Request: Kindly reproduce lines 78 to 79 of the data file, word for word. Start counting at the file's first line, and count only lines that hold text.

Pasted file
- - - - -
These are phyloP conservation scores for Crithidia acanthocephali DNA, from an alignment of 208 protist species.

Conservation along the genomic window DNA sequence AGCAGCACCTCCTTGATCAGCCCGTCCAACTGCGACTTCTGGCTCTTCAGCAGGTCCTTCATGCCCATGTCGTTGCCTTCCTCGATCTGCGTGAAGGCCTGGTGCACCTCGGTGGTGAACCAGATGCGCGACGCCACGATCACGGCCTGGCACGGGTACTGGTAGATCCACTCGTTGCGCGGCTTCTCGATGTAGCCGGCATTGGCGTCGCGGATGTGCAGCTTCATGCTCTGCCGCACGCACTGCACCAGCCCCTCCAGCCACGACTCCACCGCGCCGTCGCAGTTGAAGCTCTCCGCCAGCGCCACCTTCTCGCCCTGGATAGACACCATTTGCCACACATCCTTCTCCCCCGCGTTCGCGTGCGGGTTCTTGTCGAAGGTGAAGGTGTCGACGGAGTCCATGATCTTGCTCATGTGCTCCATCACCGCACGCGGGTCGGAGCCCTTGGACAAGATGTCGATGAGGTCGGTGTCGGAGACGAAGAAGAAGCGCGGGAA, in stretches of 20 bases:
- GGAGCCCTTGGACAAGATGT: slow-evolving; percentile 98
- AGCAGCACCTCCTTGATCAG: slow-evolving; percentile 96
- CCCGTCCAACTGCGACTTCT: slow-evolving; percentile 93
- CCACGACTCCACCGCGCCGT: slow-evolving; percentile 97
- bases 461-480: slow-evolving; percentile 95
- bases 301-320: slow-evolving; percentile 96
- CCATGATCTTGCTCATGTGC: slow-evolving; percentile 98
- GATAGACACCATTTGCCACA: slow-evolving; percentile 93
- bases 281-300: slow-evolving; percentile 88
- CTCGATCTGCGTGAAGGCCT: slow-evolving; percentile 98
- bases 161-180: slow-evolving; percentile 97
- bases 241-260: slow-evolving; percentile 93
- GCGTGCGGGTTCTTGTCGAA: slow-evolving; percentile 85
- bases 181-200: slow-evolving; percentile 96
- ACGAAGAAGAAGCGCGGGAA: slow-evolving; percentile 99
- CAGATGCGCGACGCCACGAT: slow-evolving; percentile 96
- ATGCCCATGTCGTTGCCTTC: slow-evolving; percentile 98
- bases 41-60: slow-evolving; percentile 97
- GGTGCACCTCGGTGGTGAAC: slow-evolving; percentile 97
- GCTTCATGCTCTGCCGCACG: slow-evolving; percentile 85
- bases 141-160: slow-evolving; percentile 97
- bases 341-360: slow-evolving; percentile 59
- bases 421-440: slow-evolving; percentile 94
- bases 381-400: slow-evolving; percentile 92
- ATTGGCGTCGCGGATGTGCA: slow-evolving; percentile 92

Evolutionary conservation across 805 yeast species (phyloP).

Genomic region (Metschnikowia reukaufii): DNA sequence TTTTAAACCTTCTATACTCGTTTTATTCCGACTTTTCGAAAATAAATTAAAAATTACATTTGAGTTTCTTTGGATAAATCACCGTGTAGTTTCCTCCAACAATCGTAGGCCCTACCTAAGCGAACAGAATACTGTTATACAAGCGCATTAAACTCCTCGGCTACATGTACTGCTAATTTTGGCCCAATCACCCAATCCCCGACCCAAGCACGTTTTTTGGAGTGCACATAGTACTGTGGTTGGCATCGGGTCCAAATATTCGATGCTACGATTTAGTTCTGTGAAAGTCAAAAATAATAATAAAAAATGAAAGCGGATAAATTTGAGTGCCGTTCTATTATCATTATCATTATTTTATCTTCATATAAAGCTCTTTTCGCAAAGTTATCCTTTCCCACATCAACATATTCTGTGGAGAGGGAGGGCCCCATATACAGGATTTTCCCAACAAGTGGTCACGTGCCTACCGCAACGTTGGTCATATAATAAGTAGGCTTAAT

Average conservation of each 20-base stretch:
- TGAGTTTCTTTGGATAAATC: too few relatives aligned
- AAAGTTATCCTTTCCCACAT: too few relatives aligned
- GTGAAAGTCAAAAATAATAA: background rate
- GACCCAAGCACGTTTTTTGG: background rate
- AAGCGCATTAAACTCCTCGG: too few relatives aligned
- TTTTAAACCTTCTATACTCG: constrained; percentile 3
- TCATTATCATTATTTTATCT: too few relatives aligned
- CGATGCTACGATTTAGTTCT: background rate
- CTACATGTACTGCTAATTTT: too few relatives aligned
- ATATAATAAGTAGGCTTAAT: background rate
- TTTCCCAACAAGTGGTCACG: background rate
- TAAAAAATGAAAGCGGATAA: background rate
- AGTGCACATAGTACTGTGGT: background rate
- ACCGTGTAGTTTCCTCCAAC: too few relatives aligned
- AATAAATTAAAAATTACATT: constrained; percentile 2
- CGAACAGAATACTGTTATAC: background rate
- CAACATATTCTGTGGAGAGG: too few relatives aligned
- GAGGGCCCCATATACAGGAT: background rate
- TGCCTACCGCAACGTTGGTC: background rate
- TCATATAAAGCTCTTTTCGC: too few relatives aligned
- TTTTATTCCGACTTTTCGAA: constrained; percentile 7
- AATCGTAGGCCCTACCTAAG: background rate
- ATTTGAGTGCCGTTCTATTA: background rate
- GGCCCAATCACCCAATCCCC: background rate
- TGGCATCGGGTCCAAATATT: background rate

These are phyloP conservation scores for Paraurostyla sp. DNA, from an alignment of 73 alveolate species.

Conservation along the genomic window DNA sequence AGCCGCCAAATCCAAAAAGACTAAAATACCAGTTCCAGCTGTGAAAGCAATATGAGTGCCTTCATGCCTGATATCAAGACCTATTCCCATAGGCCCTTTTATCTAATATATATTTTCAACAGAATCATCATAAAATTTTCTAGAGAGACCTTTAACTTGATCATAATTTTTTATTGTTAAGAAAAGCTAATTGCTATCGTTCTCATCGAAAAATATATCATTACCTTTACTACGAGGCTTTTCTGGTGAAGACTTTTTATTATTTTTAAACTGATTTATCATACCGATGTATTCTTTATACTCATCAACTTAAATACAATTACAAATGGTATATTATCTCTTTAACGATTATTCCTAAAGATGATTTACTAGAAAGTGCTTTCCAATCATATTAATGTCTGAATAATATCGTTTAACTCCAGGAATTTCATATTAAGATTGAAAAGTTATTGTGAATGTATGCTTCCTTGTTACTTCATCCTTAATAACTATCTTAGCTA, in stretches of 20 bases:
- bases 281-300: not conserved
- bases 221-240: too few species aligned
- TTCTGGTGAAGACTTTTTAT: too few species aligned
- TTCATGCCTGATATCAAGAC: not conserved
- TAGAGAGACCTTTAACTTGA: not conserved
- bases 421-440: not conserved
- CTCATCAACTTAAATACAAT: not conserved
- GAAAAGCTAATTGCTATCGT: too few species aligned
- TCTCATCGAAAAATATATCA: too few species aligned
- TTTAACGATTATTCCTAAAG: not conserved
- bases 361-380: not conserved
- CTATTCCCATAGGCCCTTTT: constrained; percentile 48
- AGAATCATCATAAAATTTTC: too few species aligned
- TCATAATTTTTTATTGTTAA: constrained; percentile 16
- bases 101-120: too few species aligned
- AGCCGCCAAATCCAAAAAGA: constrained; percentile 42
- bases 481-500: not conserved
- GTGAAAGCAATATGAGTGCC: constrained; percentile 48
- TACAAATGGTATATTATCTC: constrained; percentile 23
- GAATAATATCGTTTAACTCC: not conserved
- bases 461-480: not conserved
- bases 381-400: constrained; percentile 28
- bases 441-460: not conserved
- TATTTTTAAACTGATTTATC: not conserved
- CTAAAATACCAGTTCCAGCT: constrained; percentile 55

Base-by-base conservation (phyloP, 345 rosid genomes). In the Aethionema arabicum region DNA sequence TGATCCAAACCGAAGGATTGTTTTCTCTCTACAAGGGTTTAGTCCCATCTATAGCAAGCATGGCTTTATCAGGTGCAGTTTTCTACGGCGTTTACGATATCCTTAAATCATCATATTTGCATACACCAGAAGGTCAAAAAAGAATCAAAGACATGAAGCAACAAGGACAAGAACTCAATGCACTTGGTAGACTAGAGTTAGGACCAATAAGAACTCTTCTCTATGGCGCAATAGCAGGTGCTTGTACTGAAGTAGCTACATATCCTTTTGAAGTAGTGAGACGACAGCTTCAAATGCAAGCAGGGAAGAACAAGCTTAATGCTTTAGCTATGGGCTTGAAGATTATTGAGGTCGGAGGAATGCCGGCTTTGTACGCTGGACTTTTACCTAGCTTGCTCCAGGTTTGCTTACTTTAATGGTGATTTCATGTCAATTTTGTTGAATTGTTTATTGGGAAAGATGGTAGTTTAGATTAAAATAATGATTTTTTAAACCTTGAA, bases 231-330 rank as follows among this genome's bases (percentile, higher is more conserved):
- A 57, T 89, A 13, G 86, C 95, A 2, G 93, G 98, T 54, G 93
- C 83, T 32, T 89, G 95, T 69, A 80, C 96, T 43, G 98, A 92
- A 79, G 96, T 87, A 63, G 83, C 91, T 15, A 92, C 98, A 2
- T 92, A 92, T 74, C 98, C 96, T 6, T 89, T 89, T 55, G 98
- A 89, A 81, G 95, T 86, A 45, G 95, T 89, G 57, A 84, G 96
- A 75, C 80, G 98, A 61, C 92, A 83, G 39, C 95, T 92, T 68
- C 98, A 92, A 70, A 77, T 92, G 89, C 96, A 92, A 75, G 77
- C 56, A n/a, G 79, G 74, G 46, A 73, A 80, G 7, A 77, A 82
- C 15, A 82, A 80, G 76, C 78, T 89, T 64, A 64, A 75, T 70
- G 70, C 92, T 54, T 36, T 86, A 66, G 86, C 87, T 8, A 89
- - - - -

- bases 461-480: not conserved
- bases 381-400: constrained; percentile 28